Cjs 210 Reactive Patrol Checkpoint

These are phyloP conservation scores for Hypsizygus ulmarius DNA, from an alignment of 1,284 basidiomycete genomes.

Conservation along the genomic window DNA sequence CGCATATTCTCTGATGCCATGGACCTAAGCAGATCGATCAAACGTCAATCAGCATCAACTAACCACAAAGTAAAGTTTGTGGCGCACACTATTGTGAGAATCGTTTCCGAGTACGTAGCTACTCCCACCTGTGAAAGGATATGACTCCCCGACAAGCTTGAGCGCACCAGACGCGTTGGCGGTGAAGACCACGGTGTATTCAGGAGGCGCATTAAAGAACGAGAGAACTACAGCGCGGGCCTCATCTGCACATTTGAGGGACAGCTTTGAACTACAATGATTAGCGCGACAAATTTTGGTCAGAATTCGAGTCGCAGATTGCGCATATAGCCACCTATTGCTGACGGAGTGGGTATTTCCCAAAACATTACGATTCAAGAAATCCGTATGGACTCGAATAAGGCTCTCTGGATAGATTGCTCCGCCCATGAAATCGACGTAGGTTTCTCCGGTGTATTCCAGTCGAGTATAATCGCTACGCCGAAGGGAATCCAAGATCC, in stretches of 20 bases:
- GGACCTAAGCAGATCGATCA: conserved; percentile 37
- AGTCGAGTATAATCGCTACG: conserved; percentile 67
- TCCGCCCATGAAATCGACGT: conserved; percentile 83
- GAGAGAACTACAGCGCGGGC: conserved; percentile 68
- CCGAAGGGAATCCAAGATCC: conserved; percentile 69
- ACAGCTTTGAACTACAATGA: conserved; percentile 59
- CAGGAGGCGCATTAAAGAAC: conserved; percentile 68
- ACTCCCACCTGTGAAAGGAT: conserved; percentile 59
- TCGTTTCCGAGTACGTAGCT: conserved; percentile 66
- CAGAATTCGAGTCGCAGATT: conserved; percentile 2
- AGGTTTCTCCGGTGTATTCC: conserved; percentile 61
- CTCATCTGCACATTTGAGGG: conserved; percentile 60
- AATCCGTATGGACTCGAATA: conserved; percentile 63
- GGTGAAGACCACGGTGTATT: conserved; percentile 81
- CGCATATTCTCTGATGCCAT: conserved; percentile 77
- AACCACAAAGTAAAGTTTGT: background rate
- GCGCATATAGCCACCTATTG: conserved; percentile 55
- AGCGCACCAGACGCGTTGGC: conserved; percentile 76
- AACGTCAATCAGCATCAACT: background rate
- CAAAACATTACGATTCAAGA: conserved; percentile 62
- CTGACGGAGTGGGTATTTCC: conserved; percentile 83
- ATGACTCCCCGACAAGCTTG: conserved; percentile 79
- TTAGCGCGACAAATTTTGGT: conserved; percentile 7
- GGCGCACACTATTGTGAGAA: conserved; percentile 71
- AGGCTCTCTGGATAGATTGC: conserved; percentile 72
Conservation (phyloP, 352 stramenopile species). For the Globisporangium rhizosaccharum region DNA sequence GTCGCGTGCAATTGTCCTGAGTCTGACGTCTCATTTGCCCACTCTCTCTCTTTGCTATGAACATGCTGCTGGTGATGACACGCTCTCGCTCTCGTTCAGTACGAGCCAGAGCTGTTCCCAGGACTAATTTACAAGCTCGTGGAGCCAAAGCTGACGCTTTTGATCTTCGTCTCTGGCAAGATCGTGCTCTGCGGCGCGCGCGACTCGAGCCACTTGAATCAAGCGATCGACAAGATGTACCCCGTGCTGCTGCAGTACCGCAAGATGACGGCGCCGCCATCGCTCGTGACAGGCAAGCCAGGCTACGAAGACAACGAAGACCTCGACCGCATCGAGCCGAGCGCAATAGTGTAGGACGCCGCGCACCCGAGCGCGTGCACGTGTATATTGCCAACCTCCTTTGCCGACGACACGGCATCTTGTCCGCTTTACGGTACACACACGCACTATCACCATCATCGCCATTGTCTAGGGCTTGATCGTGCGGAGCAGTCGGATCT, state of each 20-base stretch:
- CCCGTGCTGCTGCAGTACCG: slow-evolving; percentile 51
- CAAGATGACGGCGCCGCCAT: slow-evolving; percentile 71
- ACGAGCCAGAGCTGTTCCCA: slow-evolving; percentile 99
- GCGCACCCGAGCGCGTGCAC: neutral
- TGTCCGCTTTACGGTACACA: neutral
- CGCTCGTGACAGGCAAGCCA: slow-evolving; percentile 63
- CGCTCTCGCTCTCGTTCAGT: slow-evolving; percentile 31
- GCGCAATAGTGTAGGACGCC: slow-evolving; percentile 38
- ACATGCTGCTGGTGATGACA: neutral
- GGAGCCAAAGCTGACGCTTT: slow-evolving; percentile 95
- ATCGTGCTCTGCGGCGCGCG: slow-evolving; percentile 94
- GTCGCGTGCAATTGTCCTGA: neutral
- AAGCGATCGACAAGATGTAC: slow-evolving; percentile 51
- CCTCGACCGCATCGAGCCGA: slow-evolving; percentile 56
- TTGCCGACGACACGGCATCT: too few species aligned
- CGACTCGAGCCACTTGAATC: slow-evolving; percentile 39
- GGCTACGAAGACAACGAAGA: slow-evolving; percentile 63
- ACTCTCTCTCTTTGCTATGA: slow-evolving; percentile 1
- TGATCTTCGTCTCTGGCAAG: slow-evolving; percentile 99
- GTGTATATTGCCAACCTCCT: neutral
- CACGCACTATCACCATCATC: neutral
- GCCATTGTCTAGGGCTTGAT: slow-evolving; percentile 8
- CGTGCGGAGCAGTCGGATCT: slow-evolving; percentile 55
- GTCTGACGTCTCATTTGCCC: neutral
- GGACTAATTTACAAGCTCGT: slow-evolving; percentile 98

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Reactive Patrol Tiawnna Manfull CJS 210 December 07, 2012 Bryan Maglicco Reactive Patrol Reactive means no action can occur without at first some action already occurring. Reactive, or random, patrol is a form of random patrol where patrols are incident driven. Police officers on reactive patrol tend to only respond to crimes after they occur, either by rapid response to a call for service or to a violation or call in progress (Grant & Terry, 2008). The theory behind reactive patrols is that, due to the constant moving of the patrol officers, they will be ready to respond faster to 911 or service calls, therefore, reducing the time between call and response (Grant & Terry, 2008). Proactive, or preventative, patrol is focused or targeted more on specific hot spots, crime problems, or offenders. The goal of proactive patrol is to detect crimes in progress and deter crime by having a routine police presence (Grant & Terry, 2008). There are a couple different downfalls to policing agencies using one form of patrol over the other. One downfall is that if only one of these patrol styles were adopted, the police would lose some of their discretion. Conditions of an officer’s reaction to certain responds would change (Grant & Terry, 2008). With only reactive patrols we would not have officers trying to stop crimes before they happened. Likewise, with only proactive patrols we would have all of our officers positioned in targeted hot spots or crime problem areas and would not have the quick response like what reactive patrols can serve (Grant & Terry, 2008). In order for our policing agencies to succeed in every possible way, both preventative measures for reducing crime and having the ability to send quick response units, they have to incorporate both reactive and proactive patrols. Both types of patrols serve a unique purpose and can be reduced

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